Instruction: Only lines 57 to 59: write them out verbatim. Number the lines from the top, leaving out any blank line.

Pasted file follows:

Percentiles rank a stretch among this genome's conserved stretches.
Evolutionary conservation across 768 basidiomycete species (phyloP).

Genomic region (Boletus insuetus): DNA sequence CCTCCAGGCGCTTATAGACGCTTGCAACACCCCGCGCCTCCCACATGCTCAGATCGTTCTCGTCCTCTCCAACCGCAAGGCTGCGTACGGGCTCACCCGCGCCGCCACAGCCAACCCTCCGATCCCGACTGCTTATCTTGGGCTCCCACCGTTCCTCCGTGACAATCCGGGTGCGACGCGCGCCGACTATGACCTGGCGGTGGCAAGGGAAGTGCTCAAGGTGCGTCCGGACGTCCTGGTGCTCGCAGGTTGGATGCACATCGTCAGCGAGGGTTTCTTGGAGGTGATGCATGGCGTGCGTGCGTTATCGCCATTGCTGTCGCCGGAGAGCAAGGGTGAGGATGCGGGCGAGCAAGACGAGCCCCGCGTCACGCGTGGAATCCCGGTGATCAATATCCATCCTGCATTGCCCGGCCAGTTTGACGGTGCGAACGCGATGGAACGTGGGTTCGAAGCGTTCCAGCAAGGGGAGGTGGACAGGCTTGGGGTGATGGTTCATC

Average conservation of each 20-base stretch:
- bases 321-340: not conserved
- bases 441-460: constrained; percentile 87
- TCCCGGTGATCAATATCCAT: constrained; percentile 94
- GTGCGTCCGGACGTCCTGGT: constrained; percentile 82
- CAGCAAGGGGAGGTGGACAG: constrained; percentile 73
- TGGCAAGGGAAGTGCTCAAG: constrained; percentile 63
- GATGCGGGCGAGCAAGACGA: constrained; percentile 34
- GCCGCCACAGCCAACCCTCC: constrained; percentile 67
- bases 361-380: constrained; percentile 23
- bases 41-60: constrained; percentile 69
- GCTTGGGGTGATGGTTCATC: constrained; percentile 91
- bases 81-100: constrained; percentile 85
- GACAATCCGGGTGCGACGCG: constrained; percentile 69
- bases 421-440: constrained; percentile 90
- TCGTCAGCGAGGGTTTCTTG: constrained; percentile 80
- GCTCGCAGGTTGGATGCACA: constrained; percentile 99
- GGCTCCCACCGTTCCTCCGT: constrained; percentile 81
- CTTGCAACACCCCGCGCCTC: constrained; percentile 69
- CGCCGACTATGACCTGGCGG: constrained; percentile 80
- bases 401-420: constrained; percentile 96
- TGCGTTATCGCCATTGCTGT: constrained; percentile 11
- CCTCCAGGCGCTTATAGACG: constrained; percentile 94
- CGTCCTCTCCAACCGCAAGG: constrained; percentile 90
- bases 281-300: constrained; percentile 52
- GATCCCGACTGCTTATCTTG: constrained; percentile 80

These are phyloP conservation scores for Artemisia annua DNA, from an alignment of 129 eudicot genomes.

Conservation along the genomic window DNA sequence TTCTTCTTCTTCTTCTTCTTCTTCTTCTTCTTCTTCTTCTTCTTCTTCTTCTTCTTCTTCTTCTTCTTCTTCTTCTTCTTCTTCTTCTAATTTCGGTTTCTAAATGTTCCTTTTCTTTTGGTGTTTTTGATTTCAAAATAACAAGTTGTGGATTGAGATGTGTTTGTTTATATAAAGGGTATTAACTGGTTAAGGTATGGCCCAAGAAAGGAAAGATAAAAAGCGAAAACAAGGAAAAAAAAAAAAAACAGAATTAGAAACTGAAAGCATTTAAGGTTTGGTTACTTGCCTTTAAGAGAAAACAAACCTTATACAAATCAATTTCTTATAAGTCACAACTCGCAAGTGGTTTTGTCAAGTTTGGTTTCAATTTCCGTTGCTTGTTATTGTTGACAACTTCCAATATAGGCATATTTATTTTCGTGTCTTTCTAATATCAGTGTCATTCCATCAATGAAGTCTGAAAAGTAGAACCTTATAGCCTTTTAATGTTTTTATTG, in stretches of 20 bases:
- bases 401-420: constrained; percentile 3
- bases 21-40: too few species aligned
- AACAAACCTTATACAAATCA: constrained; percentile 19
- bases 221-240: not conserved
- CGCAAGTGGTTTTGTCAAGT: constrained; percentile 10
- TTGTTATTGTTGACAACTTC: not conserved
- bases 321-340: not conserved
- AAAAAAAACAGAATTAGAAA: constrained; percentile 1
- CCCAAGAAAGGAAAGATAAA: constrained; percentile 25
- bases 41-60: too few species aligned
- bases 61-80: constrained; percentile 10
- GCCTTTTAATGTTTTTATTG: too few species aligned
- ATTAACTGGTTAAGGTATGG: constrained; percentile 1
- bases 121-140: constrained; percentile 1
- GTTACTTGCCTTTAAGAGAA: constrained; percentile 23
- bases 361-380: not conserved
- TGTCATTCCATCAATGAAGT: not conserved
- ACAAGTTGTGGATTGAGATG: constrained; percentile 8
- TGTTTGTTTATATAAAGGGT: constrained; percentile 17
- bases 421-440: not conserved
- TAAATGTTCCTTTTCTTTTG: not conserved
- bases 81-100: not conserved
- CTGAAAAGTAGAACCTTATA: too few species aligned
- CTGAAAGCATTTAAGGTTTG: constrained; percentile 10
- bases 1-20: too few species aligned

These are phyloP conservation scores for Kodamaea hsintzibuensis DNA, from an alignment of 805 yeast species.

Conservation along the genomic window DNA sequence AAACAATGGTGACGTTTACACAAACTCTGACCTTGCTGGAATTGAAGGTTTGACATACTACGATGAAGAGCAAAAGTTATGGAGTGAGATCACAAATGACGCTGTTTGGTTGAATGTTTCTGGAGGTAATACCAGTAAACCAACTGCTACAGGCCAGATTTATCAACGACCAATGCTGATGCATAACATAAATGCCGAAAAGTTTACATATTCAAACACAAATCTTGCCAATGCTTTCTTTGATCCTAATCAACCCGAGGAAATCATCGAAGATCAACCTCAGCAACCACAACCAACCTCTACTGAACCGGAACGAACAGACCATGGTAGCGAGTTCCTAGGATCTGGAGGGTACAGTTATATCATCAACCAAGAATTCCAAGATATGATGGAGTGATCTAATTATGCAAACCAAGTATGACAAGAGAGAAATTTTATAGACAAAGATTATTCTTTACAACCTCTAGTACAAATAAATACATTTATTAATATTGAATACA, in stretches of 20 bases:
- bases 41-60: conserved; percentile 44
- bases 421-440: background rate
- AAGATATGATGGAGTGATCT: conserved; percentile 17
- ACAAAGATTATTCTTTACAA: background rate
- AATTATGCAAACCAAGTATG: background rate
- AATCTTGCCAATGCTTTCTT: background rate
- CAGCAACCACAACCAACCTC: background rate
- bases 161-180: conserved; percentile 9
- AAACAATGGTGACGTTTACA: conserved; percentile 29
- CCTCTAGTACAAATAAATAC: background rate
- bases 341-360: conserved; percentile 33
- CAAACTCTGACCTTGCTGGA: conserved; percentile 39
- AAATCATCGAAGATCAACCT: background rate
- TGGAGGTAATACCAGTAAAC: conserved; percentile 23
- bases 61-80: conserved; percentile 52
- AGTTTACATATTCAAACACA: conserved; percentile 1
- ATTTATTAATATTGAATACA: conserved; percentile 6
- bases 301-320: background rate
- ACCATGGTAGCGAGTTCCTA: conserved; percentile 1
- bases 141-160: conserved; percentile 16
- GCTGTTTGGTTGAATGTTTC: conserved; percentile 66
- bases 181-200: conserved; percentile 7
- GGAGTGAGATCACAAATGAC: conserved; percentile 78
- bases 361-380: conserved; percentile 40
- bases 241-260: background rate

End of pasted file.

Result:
These are phyloP conservation scores for Kodamaea hsintzibuensis DNA, from an alignment of 805 yeast species.

Conservation along the genomic window DNA sequence AAACAATGGTGACGTTTACACAAACTCTGACCTTGCTGGAATTGAAGGTTTGACATACTACGATGAAGAGCAAAAGTTATGGAGTGAGATCACAAATGACGCTGTTTGGTTGAATGTTTCTGGAGGTAATACCAGTAAACCAACTGCTACAGGCCAGATTTATCAACGACCAATGCTGATGCATAACATAAATGCCGAAAAGTTTACATATTCAAACACAAATCTTGCCAATGCTTTCTTTGATCCTAATCAACCCGAGGAAATCATCGAAGATCAACCTCAGCAACCACAACCAACCTCTACTGAACCGGAACGAACAGACCATGGTAGCGAGTTCCTAGGATCTGGAGGGTACAGTTATATCATCAACCAAGAATTCCAAGATATGATGGAGTGATCTAATTATGCAAACCAAGTATGACAAGAGAGAAATTTTATAGACAAAGATTATTCTTTACAACCTCTAGTACAAATAAATACATTTATTAATATTGAATACA, in stretches of 20 bases:
- bases 41-60: conserved; percentile 44